LONDON (Reuters) - Britain’s top equity index resumed its fall on Monday, giving back half the gains made in the previous session, as investors reckoned with reduced earnings expectations for oil companies after a slump in oil prices.
The blue-chip FTSE 100 index closed down 43.22 points, or 0.7 percent, at 6,267.07 points, after rising 114 points on Friday.
The FTSE has been volatile in recent weeks, hitting a 15-month low on Thursday. Investors have been unnerved by weak European economic data just as the U.S. Federal Reserve winds down its equity-friendly asset-purchase programme.
“There was a huge bounce up on Friday, but I don’t think the volatility will go away,” said Hantec Markets analyst Richard Perry.
Energy shares knocked 23.8 points off the FTSE as lower oil prices led analysts to cut some companies’ profit forecasts.
Brent was down 136 cents at $84.80/barrel after falling close to a four-year low at $82.60 last week, hit by weakening demand at a time of ample supply. [O/R]
Goldman Sachs cut its earnings estimates for the oil services sector by 18 percent to 22 percent, leaving the bank 20-25 percent below consensus.
“Historical correlations between oil prices and European oil service revenues imply there is a 10 percent-20 percent downside potential to revenue from 2014 (estimated) levels on scenarios of Brent oil prices at $90/$80 per barrel,” Goldman analysts said in a note.
Oil explorer Petrofac fell 2.8 percent as Goldman, Societe Generale and Natixis cut their target prices for the company. Gas major BG Group slid 3.8 percent. Royal Dutch Shell’s two listings dropped 2.3 percent.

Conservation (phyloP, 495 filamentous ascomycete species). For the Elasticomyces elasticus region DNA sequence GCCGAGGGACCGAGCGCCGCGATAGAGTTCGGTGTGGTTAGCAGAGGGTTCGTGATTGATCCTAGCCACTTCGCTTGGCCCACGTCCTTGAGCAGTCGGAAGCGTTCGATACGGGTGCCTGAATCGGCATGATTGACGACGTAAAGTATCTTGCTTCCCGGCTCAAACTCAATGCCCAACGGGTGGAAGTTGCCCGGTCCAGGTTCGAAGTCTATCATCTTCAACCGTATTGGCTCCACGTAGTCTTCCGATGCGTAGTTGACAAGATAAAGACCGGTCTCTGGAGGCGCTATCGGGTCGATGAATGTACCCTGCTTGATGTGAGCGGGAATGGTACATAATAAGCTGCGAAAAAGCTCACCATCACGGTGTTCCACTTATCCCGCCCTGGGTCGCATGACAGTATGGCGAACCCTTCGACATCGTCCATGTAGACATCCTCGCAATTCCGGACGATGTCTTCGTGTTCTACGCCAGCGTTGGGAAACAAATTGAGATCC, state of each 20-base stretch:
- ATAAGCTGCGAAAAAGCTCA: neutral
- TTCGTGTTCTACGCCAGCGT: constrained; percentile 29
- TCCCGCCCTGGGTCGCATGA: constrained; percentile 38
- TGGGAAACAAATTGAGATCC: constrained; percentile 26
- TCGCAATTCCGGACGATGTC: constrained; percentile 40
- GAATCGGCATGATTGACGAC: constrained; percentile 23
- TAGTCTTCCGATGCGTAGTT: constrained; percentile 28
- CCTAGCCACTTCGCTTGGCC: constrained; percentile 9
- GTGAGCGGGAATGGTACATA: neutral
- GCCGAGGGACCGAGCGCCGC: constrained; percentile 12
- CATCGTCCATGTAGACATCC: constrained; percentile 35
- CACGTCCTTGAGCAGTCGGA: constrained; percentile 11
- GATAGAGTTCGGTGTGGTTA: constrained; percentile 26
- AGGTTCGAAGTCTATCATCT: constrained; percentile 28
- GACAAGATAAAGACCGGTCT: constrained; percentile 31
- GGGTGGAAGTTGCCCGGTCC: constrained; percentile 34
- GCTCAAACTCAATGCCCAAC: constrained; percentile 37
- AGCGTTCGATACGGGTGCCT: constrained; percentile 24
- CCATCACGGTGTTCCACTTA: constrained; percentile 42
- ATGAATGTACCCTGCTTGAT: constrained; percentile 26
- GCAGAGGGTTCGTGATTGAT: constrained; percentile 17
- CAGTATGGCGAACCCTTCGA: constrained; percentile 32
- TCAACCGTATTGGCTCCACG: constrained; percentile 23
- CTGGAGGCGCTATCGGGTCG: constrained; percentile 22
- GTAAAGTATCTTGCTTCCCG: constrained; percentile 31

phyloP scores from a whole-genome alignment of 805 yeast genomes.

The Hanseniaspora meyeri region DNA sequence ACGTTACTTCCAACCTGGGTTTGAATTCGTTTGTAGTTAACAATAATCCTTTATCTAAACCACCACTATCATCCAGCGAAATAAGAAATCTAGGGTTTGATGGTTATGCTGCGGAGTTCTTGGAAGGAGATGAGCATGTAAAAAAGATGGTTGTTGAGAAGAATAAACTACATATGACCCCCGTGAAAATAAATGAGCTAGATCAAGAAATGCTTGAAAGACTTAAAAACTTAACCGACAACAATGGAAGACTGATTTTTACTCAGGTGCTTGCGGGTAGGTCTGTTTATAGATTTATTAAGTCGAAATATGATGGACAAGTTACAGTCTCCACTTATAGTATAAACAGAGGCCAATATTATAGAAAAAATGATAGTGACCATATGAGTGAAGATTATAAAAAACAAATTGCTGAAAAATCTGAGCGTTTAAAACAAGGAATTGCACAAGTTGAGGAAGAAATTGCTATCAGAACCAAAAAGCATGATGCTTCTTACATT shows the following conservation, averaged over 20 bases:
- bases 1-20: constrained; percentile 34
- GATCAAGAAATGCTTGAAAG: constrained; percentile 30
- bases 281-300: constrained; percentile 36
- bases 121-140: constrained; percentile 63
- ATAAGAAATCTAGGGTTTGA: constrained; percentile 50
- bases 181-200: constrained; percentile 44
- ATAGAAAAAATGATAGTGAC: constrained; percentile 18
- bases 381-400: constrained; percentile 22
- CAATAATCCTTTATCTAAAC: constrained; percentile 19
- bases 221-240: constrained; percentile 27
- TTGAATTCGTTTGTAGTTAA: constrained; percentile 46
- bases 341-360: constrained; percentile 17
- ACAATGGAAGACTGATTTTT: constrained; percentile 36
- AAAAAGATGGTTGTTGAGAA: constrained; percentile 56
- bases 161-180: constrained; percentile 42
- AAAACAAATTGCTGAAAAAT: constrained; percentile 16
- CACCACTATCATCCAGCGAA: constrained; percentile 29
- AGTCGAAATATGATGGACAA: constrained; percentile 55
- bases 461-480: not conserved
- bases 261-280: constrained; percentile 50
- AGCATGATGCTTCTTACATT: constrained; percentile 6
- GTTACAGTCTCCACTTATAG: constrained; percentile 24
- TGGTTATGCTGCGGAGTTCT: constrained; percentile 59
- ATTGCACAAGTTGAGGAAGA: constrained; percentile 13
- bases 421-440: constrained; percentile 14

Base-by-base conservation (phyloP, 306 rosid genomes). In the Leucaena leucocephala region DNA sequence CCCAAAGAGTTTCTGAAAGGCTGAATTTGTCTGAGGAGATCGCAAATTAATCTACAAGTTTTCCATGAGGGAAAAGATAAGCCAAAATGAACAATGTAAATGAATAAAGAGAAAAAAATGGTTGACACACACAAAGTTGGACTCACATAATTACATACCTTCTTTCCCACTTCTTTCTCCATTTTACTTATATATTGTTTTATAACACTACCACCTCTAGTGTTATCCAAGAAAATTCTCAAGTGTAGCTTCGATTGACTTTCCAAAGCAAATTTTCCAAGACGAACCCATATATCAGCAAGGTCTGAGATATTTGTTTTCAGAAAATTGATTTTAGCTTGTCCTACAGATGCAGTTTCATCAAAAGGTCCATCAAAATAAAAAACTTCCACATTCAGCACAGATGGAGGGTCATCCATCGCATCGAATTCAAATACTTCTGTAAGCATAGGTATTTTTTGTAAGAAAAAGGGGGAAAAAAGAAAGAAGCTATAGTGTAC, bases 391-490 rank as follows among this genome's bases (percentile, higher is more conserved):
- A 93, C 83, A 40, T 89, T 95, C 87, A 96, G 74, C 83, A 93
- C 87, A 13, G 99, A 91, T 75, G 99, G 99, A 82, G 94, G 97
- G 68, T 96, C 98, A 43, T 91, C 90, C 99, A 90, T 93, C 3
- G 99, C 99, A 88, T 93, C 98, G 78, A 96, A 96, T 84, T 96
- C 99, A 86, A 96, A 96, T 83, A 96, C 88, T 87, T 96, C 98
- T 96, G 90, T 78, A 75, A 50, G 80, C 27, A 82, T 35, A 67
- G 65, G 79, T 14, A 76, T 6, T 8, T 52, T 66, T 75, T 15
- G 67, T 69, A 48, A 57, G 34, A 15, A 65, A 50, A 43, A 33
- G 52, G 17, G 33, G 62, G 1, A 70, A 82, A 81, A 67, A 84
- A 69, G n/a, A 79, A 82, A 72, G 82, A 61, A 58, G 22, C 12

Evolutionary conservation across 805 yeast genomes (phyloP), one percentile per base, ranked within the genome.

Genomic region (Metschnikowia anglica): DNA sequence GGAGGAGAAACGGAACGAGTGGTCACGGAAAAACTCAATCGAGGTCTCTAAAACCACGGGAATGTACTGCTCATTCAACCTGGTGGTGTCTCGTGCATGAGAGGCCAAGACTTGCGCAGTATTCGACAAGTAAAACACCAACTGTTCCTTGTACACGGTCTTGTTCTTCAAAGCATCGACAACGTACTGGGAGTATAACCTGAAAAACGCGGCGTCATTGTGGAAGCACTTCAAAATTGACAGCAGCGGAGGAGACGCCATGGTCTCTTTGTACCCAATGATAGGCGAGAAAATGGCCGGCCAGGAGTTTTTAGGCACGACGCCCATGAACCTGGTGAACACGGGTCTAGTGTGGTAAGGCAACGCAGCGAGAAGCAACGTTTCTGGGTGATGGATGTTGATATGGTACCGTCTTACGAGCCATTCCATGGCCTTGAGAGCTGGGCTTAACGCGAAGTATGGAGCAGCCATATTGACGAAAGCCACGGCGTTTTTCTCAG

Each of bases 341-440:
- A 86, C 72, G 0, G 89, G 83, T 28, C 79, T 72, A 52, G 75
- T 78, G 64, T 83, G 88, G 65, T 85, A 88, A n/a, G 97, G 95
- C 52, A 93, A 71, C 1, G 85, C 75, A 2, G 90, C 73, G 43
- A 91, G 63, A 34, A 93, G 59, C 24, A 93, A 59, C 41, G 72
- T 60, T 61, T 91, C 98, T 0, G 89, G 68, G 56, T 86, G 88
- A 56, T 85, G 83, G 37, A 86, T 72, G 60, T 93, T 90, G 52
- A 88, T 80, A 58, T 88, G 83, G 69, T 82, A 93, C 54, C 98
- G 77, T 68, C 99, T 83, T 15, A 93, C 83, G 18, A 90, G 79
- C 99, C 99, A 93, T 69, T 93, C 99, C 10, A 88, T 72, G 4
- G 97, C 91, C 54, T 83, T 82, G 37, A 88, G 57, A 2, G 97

Chip-maker Arm Holdings was also among top fallers, down 2.7 percent, before its trading update on Tuesday, with analysts at Bernstein recommending that clients sell the stock “short” in anticipation of weak numbers.
Intercontinental Hotels Group, also due to report on Tuesday, rose 4.3 percent, with traders saying a major investment bank was advising investors to buy the shares before the results’ publication.
Supermarket chain Tesco, whose shares have slumped some 20 percent over the last month after it said its profits had been overstated, beat the broader market downturn to rise 2.7 percent, making it the best-performing FTSE stock in percentage terms.
Traders attributed Monday’s gain to a report in The Times that private equity companies were planning to make offers for Tesco’s 9 billion pound Asian business, and to a Sky News report that Tesco’s accounting black hole would be smaller than originally stated.
“There’s probably a bit of bargain hunting going on with Tesco at these levels, but I still think they’ve got more problems to face down the road,” said Central Markets trading analyst Joe Neighbour.
Small-cap Spirit Pub Company surged 9.6 percent to 97.75 pence after it said its board was in talks with brewer and pub owner Greene King Plc on a revised 109.5 pence-per-share takeover offer.
Additional reporting by Sudip Kar-Gupta; Editing by Ruth Pitchford